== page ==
The village of Safsaf (“willow” in Arabic) appears on page 490 of the newest edition of Walid Khalidi’s All That Remains, a seminal book that catalogues 418 Palestinian communities that were destroyed and depopulated during the Nakba. A Palestinian eyewitness account describes the day when Zionist forces conquered the village and rounded up its residents in October 1948:
As we lined up, a few Jewish soldiers ordered four girls to accompany them to carry water for the soldiers. Instead, they took them to our empty houses and raped them. About seventy of our men were blindfolded and shot to death, one after the other, in front of us. The soldiers took their bodies and threw them on the cement covering of the village’s spring and dumped sand on them.
On Thursday, Haaretz published a widely-shared investigative pieceby Hagar Shezaf on how Israeli authorities are systematically concealing archival materials relating to the 1948 war, even after they have been officially disclosed. It begins with an Israeli historian stumbling upon a document four years ago that was written in November 1948 by the Haganah’s former chief of staff. The note, which was first unearthed by New Historian Benny Morris in the 1980s, is also quoted in Khalidi’s book:
Safsaf – 52 men were caught, tied them to one another, dug a pit and shot them. 10 were still twitching. Women came, begged for mercy. Found bodies of 6 elderly men. There were 61 bodies. 3 cases of rape, one east of Safed, girl of 14, 4 men shot and killed. From one they cut off his fingers with a knife to take the ring.
It is strangely consoling to see official Israeli admission of the event. As Shezaf’s excellent article shows, and thanks to the vital work of Akevot – an Israeli organization that works to expand public access to documentation about the conflict held in government and private archives – along with other historians, archive research has made it irrefutably clear that Zionist forces consciously carried out brutal acts of violence against Palestinians to facilitate their expulsion.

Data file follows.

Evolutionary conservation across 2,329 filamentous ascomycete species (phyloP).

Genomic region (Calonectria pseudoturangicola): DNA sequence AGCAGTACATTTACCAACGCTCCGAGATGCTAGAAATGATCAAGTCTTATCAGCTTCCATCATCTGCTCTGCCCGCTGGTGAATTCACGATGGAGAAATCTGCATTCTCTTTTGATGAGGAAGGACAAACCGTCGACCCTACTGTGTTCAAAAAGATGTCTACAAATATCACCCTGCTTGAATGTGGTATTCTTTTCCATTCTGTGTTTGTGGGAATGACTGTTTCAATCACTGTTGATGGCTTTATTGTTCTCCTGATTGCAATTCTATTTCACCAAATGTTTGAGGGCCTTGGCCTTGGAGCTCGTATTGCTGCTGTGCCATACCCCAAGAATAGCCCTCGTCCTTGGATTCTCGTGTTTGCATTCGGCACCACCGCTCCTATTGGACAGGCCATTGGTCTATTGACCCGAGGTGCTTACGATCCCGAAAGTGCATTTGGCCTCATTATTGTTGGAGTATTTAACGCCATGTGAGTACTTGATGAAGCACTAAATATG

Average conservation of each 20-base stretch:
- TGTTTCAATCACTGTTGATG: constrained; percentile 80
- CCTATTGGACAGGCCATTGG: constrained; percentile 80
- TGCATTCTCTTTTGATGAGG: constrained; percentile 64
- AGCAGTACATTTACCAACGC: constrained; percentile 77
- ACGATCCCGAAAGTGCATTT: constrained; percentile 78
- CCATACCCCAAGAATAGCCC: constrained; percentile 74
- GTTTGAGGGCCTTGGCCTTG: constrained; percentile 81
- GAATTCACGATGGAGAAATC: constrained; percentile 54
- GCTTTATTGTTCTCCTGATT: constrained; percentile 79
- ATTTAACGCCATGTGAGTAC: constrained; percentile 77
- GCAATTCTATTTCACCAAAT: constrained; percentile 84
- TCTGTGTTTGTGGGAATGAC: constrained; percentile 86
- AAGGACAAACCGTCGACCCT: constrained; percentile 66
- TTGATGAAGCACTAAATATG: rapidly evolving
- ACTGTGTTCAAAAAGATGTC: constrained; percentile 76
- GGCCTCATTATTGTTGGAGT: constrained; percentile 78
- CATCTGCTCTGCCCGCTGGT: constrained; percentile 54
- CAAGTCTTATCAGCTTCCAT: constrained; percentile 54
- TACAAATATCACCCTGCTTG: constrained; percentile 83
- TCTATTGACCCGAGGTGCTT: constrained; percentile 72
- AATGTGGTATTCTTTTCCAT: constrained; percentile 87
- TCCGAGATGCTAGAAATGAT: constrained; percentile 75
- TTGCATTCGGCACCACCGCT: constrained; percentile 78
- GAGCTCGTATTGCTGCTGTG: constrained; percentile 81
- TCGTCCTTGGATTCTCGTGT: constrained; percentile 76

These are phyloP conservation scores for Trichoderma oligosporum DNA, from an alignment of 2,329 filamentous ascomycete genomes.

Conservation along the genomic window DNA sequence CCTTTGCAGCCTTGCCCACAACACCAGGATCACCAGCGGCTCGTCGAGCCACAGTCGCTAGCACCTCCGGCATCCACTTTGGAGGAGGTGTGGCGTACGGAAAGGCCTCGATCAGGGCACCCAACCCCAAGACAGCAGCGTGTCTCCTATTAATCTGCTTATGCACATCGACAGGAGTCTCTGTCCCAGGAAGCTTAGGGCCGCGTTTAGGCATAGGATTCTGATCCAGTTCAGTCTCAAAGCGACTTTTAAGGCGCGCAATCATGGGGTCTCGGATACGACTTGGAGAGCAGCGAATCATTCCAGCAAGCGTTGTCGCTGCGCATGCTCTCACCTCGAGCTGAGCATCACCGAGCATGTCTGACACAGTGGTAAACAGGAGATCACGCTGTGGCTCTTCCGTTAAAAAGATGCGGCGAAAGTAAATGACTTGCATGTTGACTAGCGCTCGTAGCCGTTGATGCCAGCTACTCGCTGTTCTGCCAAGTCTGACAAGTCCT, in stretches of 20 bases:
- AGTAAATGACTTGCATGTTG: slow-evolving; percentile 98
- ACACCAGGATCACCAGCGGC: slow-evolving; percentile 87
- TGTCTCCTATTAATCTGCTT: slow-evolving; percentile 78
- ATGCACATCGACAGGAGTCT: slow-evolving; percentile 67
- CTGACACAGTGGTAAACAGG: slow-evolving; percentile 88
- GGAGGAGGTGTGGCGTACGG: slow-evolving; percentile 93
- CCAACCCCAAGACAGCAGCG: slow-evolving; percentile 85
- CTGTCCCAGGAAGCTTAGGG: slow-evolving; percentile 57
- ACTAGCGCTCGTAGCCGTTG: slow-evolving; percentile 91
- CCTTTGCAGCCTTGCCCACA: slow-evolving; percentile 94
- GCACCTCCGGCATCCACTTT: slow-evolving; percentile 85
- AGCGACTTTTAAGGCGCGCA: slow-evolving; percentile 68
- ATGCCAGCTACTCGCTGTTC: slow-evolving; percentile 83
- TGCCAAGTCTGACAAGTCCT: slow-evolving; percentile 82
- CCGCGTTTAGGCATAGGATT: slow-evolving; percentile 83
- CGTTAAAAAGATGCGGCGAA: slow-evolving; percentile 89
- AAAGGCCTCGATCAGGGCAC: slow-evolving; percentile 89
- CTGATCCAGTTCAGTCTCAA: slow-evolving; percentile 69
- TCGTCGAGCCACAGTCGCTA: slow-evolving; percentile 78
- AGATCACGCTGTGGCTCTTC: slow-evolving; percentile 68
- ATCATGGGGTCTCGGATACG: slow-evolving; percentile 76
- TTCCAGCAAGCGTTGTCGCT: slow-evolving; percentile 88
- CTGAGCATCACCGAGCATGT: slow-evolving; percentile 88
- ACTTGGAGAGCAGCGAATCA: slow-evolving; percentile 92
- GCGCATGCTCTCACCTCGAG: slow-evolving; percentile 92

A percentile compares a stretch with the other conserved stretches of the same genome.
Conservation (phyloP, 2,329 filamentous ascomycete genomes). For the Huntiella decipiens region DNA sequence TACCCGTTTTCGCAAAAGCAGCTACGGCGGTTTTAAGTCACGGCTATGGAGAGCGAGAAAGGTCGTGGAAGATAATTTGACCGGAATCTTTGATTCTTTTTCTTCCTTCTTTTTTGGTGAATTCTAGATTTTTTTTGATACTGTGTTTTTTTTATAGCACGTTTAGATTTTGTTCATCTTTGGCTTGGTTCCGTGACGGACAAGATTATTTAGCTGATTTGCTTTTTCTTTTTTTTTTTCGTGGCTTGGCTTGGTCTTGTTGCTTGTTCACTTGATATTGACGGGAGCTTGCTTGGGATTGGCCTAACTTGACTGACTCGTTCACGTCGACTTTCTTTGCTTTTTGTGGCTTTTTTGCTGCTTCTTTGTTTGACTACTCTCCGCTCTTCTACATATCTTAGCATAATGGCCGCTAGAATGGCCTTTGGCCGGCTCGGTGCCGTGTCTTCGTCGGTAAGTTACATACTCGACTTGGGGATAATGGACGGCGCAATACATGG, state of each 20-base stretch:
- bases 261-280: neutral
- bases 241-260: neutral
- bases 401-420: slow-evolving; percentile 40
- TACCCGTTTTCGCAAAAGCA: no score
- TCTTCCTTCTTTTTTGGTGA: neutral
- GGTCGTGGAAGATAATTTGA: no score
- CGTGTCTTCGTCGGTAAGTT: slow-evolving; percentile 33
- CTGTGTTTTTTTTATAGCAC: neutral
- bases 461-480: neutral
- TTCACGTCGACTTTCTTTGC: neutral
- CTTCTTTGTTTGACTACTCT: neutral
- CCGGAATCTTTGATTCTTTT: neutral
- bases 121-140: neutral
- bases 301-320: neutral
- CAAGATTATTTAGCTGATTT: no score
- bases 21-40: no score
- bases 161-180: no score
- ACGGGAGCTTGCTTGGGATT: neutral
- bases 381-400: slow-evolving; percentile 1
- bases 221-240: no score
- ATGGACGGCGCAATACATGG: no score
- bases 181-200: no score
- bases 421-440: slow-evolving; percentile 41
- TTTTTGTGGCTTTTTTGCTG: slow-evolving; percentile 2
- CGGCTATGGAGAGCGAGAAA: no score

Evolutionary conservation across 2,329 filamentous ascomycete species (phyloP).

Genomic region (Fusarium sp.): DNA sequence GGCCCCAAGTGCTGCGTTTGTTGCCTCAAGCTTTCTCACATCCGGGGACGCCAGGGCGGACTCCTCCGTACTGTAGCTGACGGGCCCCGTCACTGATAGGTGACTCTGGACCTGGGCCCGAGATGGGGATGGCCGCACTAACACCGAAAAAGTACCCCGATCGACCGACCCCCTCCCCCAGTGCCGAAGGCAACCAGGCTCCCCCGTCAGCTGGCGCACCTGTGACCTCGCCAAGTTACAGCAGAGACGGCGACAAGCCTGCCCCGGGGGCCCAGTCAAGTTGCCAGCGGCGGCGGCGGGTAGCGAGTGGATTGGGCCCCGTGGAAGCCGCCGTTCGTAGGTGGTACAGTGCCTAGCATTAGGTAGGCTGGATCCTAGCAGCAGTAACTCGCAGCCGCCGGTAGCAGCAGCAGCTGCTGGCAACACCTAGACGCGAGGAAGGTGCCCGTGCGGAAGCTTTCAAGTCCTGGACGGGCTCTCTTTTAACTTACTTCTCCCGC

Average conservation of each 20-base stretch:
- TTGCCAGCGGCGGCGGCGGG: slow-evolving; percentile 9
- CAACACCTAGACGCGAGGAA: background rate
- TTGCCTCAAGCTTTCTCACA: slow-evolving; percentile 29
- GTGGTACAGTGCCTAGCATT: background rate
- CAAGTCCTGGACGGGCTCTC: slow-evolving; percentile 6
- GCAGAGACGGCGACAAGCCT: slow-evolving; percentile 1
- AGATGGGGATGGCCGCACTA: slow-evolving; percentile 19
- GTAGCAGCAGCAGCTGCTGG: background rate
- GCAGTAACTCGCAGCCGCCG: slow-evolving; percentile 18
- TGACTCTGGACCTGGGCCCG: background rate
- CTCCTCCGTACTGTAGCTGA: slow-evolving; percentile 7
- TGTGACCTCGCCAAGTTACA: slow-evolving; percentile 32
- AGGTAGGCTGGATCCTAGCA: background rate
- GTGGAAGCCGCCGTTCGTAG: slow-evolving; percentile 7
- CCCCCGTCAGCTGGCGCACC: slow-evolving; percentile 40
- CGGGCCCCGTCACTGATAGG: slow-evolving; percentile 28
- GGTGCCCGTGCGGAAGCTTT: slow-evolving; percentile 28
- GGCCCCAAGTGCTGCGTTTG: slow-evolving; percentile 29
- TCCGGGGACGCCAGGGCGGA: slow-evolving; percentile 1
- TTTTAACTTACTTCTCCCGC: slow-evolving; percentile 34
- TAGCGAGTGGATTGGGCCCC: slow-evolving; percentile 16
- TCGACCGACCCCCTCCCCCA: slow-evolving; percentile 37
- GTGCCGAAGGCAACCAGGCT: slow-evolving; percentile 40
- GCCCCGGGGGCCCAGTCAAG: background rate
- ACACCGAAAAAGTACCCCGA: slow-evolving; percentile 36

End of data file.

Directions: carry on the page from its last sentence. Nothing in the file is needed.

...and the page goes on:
Though this is hardly news, such archives remain valuable in providing what are essentially “confessions” by officials of the inhumane crimes they oversaw – crimes that are denied by Israel and its supporters to this day.
Yet, for many Palestinians, the bewildered reactions to these discoveries can be infuriating. They remind us of how thousands of Palestinian testimonies, and decades of Palestinian-led research, struggle to stir so much as a ripple in mainstream discourse about Israel’s history. A few Israeli documents, however, can swiftly rile up a storm.
The knowledge of this disparity has been a key reason for Israel’s obstinate archive policy: as one official blatantly told Shezaf, authorities deliberately continue to hide these documents in order to “undermine the credibility of studies about the history of the [Palestinian] refugee problem.” And many still fall for it.
This cruel double standard over who has “permission to narrate” the conflict has been raised before – and, it seems, it must be raised again and again.
The world should not have to constantly catch up to what Palestinians have always known about the Nakba. Many Palestinians reading about Safsaf in Haaretz would have reached for their copies of All That Remains or other collections, correctly assuming they would find the same facts recorded years before. Descendants of Safsaf’s survivors would likely know the harrowing story by heart, having heard it from their grandparents’ own lips. Like all settler-colonial states, Israel fears the ghosts of its dark and violent origins. Palestinians are those living ghosts. Listen to what they have to say.